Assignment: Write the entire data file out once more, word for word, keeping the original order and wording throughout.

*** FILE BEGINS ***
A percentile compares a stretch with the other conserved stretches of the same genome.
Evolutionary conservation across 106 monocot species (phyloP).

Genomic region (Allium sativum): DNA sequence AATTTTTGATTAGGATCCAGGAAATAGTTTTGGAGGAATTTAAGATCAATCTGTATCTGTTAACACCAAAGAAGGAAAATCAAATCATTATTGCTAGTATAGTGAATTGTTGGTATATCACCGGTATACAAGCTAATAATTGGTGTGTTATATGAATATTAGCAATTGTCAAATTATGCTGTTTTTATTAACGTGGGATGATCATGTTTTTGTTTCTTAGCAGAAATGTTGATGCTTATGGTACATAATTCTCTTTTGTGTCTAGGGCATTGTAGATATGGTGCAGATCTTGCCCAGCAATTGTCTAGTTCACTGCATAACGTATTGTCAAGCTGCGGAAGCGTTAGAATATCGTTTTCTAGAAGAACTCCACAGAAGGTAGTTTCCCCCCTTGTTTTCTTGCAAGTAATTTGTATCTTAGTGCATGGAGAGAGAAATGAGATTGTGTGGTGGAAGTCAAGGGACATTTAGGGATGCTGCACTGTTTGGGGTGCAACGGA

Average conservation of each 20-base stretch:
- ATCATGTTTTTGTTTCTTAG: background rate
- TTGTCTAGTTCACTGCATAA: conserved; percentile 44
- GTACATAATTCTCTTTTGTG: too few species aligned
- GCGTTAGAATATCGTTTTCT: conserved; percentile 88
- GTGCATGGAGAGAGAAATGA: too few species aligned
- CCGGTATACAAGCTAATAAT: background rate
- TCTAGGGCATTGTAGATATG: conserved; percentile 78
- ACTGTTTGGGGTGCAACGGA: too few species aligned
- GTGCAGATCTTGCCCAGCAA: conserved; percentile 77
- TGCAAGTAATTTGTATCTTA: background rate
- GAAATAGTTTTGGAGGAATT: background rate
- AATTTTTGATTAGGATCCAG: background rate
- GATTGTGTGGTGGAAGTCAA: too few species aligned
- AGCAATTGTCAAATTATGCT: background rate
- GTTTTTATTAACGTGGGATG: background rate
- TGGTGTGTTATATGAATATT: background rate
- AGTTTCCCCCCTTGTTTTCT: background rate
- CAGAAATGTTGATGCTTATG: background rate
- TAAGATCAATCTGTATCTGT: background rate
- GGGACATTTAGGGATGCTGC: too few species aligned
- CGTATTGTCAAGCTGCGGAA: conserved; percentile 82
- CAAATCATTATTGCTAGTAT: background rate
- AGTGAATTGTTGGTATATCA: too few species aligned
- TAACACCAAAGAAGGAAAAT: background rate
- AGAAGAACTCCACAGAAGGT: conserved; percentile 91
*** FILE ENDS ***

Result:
A percentile compares a stretch with the other conserved stretches of the same genome.
Evolutionary conservation across 106 monocot species (phyloP).

Genomic region (Allium sativum): DNA sequence AATTTTTGATTAGGATCCAGGAAATAGTTTTGGAGGAATTTAAGATCAATCTGTATCTGTTAACACCAAAGAAGGAAAATCAAATCATTATTGCTAGTATAGTGAATTGTTGGTATATCACCGGTATACAAGCTAATAATTGGTGTGTTATATGAATATTAGCAATTGTCAAATTATGCTGTTTTTATTAACGTGGGATGATCATGTTTTTGTTTCTTAGCAGAAATGTTGATGCTTATGGTACATAATTCTCTTTTGTGTCTAGGGCATTGTAGATATGGTGCAGATCTTGCCCAGCAATTGTCTAGTTCACTGCATAACGTATTGTCAAGCTGCGGAAGCGTTAGAATATCGTTTTCTAGAAGAACTCCACAGAAGGTAGTTTCCCCCCTTGTTTTCTTGCAAGTAATTTGTATCTTAGTGCATGGAGAGAGAAATGAGATTGTGTGGTGGAAGTCAAGGGACATTTAGGGATGCTGCACTGTTTGGGGTGCAACGGA

Average conservation of each 20-base stretch:
- ATCATGTTTTTGTTTCTTAG: background rate
- TTGTCTAGTTCACTGCATAA: conserved; percentile 44
- GTACATAATTCTCTTTTGTG: too few species aligned
- GCGTTAGAATATCGTTTTCT: conserved; percentile 88
- GTGCATGGAGAGAGAAATGA: too few species aligned
- CCGGTATACAAGCTAATAAT: background rate
- TCTAGGGCATTGTAGATATG: conserved; percentile 78
- ACTGTTTGGGGTGCAACGGA: too few species aligned
- GTGCAGATCTTGCCCAGCAA: conserved; percentile 77
- TGCAAGTAATTTGTATCTTA: background rate
- GAAATAGTTTTGGAGGAATT: background rate
- AATTTTTGATTAGGATCCAG: background rate
- GATTGTGTGGTGGAAGTCAA: too few species aligned
- AGCAATTGTCAAATTATGCT: background rate
- GTTTTTATTAACGTGGGATG: background rate
- TGGTGTGTTATATGAATATT: background rate
- AGTTTCCCCCCTTGTTTTCT: background rate
- CAGAAATGTTGATGCTTATG: background rate
- TAAGATCAATCTGTATCTGT: background rate
- GGGACATTTAGGGATGCTGC: too few species aligned
- CGTATTGTCAAGCTGCGGAA: conserved; percentile 82
- CAAATCATTATTGCTAGTAT: background rate
- AGTGAATTGTTGGTATATCA: too few species aligned
- TAACACCAAAGAAGGAAAAT: background rate
- AGAAGAACTCCACAGAAGGT: conserved; percentile 91